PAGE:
The Balmoral left Southampton last Sunday for a 12-night cruise to commemorate the centenary of the sinking of the liner that hit an iceberg on its maiden voyage.
Jane Allen, from Devon, whose great-uncle perished on the Titanic, said the moment vividly reminded her of the horror of the disaster.
‘All you could hear was the swell splashing against the side of the ship. You could see the white breakers stretching out to sea,’ she told the BBC.
‘You are in the middle of nowhere. And then you look down over the side of the ship and you realise that every man and every woman who didn’t make it into a lifeboat had to make that decision, of when to jump or stay on the ship as the lights went out.
‘And when the lights went out it was horrendous.’
Patricia Watts, 81, a retired teacher from Bristol, who is travelling with her husband David, 80, remembered her grandfather, George MacKie, 34, from Southampton, who was a second-class steward on board the Titanic.
Before the service she said: ‘When we get to the wreck site there will be some sadness, but I think also some sense of release.
‘I shall feel a sense of accomplishment that I have achieved what I set out to do. I think the service will be a very memorable occasion, slightly sad, but also for a lot of people it will be the event of the cruise.’
Another cruise ship, Journey, which has travelled from New York, also held a service at the site of the disaster, 400 miles off the coast of Newfoundland.
In Belfast, a minute’s silence also held during another poignant service.
A great, great nephew of the ship’s doctor helped to unveil bronze plaques listing more than 1,500 passengers, crew and musicians who died when the liner struck an iceberg and sank in the North Atlantic on April 15, 1912.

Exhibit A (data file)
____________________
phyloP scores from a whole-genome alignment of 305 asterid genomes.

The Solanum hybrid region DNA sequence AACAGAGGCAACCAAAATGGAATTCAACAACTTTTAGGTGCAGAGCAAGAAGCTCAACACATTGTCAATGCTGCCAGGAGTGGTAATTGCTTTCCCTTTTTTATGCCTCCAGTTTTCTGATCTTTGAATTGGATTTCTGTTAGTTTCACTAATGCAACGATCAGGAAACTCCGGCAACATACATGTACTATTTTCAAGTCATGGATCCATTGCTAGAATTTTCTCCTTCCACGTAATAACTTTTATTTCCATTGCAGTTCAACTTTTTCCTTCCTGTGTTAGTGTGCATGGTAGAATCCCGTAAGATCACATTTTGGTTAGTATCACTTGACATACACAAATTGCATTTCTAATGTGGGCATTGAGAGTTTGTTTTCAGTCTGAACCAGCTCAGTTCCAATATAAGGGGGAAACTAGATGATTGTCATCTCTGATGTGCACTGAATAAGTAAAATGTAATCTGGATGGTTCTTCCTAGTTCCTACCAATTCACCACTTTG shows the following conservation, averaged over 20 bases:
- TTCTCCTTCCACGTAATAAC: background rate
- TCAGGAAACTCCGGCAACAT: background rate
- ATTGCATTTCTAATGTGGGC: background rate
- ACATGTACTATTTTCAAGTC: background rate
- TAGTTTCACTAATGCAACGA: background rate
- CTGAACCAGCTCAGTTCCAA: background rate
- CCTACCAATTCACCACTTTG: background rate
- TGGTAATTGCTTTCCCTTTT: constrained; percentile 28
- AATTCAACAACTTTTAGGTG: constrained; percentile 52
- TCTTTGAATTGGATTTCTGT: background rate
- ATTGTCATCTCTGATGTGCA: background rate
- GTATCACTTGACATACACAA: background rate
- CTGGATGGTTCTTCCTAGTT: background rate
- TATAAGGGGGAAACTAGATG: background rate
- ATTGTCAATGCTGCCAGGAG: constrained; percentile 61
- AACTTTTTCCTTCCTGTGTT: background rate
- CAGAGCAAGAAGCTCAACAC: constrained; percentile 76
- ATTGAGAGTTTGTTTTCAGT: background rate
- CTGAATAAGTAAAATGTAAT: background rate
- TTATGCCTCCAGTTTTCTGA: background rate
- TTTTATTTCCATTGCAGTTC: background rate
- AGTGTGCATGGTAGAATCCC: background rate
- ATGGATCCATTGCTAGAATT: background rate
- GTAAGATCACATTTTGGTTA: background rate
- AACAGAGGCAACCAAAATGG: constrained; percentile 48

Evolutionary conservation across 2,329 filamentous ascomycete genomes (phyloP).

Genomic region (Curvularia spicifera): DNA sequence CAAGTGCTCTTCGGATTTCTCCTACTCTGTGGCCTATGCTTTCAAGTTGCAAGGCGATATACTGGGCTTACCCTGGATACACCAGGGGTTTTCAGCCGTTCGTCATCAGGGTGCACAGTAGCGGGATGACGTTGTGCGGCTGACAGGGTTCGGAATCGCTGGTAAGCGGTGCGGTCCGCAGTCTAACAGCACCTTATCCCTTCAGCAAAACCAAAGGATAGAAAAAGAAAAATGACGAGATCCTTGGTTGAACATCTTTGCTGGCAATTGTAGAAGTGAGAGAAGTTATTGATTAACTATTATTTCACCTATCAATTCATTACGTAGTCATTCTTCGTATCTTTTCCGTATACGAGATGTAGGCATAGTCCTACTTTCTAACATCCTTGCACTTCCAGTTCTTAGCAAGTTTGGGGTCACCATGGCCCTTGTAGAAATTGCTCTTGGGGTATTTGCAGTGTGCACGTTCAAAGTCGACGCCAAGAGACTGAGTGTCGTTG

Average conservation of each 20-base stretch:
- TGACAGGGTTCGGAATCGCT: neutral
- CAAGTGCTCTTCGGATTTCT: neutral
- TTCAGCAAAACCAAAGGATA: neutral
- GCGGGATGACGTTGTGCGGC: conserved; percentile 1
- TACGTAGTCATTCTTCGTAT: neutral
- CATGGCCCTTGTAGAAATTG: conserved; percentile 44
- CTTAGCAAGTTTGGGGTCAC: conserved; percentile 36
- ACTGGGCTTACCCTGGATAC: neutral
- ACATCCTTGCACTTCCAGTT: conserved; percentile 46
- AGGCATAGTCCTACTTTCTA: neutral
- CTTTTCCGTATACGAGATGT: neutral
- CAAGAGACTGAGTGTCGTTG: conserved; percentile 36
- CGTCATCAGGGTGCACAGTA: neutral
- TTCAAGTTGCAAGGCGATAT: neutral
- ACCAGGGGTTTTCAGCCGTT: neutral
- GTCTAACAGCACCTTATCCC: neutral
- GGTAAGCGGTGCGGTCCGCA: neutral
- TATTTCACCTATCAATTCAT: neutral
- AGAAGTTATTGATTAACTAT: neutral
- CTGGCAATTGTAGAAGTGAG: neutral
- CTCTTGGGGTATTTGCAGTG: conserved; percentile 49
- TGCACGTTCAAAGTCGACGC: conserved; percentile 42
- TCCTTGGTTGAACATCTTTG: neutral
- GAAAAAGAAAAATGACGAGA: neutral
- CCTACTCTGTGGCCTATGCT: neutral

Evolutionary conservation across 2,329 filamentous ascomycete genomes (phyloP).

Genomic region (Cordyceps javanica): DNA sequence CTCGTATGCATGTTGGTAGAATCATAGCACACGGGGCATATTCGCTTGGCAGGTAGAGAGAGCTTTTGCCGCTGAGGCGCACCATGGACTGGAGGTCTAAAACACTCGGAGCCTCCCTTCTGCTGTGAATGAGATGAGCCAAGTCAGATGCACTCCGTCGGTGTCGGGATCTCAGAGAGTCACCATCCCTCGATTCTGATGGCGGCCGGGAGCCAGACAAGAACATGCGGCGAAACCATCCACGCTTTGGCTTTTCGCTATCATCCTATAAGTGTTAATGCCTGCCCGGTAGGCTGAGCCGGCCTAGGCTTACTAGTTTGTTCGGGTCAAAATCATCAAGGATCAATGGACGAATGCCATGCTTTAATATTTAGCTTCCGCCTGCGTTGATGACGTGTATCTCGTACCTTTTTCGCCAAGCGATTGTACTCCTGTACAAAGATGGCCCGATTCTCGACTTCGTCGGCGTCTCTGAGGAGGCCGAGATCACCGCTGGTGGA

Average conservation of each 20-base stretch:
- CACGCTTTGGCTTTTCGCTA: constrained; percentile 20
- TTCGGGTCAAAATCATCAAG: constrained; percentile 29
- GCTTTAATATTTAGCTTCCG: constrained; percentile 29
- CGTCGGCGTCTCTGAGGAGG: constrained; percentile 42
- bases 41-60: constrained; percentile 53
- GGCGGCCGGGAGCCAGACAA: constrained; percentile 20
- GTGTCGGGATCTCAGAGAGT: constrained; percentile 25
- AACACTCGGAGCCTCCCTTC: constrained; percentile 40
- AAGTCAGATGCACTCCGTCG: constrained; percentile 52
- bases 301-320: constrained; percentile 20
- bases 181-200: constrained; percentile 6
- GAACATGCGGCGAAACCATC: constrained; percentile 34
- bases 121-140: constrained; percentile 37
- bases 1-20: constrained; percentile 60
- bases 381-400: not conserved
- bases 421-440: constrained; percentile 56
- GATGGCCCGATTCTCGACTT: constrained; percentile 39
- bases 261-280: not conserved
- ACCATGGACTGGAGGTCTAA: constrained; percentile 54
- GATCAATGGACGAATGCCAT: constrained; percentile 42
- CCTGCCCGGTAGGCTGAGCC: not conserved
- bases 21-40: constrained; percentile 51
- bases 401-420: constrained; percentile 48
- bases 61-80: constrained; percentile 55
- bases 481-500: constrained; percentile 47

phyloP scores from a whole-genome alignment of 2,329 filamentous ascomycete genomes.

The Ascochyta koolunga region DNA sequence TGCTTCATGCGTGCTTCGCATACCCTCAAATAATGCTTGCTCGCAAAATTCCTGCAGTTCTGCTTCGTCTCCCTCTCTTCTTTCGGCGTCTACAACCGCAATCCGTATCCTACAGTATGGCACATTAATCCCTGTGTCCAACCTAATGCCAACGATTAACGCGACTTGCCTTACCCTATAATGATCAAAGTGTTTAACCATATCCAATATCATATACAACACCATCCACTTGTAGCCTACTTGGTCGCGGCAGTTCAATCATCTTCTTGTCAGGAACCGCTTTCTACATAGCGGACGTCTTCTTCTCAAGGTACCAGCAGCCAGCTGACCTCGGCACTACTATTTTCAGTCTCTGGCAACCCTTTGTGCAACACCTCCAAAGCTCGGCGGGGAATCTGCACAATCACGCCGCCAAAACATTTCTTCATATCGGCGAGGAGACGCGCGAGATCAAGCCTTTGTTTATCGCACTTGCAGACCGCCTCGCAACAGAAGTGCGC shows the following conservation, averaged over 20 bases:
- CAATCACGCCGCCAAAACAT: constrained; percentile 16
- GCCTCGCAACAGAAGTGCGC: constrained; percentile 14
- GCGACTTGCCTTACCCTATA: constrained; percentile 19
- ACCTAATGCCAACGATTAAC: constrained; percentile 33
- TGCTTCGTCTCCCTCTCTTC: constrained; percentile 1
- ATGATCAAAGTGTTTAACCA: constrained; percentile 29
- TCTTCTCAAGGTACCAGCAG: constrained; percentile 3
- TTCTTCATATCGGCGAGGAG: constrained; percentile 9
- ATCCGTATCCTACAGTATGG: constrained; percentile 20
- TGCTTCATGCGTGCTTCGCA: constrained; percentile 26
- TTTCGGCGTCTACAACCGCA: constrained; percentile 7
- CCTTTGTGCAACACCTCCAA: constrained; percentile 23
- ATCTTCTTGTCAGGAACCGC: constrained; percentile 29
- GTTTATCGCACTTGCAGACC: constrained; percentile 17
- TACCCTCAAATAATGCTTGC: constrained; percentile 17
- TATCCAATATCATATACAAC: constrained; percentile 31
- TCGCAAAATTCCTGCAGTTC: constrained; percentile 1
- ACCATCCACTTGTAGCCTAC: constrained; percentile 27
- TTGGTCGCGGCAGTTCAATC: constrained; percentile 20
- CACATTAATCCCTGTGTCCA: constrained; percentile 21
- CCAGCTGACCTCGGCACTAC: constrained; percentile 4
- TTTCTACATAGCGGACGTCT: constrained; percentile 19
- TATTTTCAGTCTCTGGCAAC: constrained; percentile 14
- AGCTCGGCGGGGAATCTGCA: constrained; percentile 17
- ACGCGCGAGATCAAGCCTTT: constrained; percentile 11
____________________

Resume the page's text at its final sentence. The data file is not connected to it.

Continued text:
The boat was built in a Belfast shipyard and relatives of workmen who made and crewed the vessel were present for today’s ceremony.
Jack Martin, a 12-year-old descendant of Dr John Simpson, lay a wreath and said: ‘I am proud that I am keeping the memory of my ancestor alive and it keeps memories fresh.’
A letter penned on board the Titanic by the Belfast doctor to his mother is to be brought back to Belfast for exhibition.
The letter, from assistant ship surgeon Dr John Edward Simpson, was written on notepaper headed RMS Titanic and brought ashore at Cobh, County Cork. From there it was posted to his mother, Elizabeth, who lived in south Belfast.
Dr Simpson was married and had one son when he took the commission on Titanic. He had previously worked on another White Star Line ship – the Olympic.
In the letter, Dr Simpson said he was settling into his cabin well and that the accommodation on board his new vessel was larger.
Jack’s father John Martin today said it meant a lot to him that the note was to be on display in Belfast.
‘It is the last tangible object that we have from John Simpson, everything else that he had was lost,’ he said.
‘It is the last thing that we know he actually touched, that means a lot to the family.’
The service, held beside the city hall, took less than an hour and featured solo pieces by singer Brian Kennedy and reflections from actor Dan Gordon and minister the Rev Ian Gilpin.
Belfast Lord Mayor Niall O`Donnghaile, Jack Martin and a representative of the Harland and Wolff shipyard, where the vessel was built, laid wreaths at the new memorial.
The names of the dead, from all classes on the doomed liner, are engraved in alphabetical order on five bronze plaques.
When the Titanic sank with its three classes of passenger, a disproportionate number of victims were in third class. This is the first time all, including crew, are recognised on one memorial.